Ornaments or fireworks for Christmas?
Lost in complexity

What went wrong and how?

From Twitter @yoslevy comes this chart, and the tweet: "I am sure you don't need to understand Hebrew to find out what's going on [in this chart]". (original link here)

Indeed, we don't need to know the language.


It's always baffling how this sort of error gets into print.

Is the data wrong or are the bars wrong?

Or just maybe, this is the Hebrew Onion?


Feed You can follow this conversation by subscribing to the comment feed for this post.


I only enough Hebrew to know the answer choices are "Yes" and "No" and I think "No opinion" or "don't know"

I'm guessing the question is "bomb Iran if they get a nuke?" or something like that. And that the bars are wrong, not the numbers.

Shai S

Surprisingly enough, this was indeed printed in a serious and widely distributed newspaper in Israel.
It's been circulating in some Hebrew blogs for a couple of days, and finally made its way here.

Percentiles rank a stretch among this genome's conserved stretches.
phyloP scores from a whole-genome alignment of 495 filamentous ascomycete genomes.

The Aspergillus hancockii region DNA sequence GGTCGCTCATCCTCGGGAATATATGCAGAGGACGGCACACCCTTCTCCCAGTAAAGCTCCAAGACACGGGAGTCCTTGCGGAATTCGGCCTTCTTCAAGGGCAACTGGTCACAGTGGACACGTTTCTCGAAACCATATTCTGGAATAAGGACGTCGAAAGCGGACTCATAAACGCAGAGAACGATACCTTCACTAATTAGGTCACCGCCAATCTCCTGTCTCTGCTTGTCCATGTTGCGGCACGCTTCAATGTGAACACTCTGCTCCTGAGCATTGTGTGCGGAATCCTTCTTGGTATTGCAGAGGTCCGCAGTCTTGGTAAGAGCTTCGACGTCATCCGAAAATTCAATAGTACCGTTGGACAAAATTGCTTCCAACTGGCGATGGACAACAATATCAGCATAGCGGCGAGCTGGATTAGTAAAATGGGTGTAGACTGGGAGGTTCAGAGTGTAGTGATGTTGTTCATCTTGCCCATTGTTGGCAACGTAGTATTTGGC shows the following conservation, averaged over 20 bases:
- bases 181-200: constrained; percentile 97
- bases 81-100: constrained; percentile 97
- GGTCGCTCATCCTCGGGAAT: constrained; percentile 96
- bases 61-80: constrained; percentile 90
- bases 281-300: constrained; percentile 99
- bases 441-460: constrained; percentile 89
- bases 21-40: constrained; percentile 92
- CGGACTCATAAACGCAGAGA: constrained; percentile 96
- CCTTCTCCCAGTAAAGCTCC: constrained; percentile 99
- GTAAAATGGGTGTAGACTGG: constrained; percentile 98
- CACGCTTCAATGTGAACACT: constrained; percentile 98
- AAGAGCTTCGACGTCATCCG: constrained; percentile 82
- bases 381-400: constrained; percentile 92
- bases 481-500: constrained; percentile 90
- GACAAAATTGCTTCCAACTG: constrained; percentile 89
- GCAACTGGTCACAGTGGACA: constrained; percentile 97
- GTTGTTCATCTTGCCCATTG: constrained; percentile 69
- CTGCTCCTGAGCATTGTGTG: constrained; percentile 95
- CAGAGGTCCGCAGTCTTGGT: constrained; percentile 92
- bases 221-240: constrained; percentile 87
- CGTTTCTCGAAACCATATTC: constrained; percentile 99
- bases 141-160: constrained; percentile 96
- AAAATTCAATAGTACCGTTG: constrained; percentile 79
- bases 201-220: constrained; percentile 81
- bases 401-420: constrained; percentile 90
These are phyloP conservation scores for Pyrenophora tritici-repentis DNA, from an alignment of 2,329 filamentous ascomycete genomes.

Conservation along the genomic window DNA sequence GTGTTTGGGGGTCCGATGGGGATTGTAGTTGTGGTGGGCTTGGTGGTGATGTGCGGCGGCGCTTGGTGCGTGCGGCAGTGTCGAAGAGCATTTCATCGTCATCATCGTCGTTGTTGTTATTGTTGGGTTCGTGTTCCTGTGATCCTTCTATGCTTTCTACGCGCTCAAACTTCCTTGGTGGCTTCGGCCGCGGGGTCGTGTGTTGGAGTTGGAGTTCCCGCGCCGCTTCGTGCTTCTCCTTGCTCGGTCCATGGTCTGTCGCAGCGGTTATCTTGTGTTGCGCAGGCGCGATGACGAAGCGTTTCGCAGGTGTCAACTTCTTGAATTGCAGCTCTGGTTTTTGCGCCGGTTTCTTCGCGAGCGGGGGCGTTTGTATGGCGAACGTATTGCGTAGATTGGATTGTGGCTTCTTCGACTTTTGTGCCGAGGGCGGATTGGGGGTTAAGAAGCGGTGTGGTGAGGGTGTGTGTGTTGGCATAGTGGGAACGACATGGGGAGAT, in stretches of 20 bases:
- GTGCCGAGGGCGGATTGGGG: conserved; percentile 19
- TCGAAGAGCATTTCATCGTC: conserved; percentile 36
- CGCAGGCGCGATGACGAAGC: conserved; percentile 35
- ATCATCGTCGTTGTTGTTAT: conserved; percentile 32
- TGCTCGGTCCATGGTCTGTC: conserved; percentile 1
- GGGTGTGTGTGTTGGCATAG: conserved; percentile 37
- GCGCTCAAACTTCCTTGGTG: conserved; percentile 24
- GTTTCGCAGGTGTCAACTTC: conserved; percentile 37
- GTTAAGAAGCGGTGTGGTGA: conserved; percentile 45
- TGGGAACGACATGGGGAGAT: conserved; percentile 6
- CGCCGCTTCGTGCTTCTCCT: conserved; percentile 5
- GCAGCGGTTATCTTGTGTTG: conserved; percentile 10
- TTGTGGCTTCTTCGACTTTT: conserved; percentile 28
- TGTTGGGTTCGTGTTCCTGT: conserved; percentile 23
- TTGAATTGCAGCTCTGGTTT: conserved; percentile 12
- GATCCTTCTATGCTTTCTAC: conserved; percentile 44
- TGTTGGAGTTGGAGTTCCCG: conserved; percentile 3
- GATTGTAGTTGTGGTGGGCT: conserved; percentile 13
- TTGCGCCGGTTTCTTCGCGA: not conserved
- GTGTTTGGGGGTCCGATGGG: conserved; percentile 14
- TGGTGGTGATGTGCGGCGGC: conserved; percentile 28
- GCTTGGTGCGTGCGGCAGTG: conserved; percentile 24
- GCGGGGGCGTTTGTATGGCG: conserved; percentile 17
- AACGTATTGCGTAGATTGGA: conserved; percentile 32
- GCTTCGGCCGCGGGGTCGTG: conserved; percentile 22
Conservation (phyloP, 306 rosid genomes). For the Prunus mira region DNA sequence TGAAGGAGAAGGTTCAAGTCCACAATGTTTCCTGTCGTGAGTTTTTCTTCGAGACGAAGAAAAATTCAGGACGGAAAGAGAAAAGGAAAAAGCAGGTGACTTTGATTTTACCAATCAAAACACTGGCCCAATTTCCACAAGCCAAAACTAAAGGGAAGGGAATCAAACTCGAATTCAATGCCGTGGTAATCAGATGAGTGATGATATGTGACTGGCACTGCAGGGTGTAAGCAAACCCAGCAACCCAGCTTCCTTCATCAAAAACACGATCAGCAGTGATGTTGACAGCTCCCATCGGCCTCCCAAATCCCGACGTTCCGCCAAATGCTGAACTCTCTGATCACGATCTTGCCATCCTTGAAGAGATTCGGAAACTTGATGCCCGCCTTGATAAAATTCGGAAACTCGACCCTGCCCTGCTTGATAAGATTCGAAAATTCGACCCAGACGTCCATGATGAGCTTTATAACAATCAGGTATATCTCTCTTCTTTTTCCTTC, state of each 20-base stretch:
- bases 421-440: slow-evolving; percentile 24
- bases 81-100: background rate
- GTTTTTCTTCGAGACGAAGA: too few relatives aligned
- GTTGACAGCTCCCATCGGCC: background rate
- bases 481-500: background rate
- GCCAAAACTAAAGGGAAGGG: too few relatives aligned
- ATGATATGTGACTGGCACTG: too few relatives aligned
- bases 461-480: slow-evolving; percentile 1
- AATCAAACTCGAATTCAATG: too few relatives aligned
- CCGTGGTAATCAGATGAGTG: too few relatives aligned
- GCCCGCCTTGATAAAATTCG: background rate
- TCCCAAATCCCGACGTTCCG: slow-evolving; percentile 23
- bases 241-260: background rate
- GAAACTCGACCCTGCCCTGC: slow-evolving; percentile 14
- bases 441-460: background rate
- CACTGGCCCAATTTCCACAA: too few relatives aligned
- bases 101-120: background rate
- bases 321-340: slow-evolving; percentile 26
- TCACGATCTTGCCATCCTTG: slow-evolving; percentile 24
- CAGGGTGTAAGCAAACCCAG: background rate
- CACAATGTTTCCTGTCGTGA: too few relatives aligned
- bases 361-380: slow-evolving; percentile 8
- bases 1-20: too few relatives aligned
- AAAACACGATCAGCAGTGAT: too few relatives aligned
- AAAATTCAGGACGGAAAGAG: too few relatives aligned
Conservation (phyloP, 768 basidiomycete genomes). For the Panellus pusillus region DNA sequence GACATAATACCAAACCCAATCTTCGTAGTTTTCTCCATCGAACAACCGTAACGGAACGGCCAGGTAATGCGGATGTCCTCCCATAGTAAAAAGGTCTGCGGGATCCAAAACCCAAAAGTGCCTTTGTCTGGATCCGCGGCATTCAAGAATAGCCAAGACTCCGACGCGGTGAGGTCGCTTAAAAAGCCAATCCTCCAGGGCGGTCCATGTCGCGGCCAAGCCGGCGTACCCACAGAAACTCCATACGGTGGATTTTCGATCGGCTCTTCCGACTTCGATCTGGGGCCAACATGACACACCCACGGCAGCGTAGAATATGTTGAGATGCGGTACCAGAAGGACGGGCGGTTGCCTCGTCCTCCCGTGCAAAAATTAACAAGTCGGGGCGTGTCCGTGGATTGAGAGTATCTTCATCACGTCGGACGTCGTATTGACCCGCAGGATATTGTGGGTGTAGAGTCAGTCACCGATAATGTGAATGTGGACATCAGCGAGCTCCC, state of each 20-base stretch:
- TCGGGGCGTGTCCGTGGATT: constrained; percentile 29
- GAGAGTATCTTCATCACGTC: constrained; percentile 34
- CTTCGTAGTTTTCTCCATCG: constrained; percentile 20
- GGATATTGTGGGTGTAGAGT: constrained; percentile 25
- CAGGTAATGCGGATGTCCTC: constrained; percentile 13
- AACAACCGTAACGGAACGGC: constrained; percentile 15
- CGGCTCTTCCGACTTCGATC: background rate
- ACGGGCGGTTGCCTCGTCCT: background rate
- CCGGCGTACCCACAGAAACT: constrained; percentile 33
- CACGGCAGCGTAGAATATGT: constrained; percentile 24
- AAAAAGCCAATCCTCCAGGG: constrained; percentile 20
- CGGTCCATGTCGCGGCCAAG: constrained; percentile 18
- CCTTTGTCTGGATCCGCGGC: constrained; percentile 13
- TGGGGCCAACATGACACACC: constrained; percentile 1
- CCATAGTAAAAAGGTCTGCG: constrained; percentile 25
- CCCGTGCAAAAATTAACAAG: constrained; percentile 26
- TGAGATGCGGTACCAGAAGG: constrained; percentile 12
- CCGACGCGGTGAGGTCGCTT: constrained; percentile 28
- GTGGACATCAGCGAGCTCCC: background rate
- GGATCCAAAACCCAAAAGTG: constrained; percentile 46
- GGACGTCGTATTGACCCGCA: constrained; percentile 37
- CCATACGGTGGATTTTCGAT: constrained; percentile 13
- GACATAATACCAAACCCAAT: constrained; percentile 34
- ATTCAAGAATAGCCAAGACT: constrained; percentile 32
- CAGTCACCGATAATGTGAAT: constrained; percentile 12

Quick translation from Hebrew:
Headline: "do you think measures by the western powers will prevent Iran from manufacturing nuclear weapons? "
The bars (from top to bottom): Yes, No, I don't know.

Comments I've read so far wondered whether it was an honest mistake by a illustrator or was it some kind of a Freudian slip given the newspaper's right-wing orientation..


a right-wing paper has no reason to show that diplomatic/financial aproach might work...
if it were the other bar, then the idea of a conspiracy might have made sense...
so its just a case of some idiotic mistake


Shai: Thanks for the translation.

Gary: The first reaction is that the bars are the wrong lengths. But... one typically would put the longest bar on the top of the chart so I wondered if perhaps the data labels were wrong.

The comments to this entry are closed.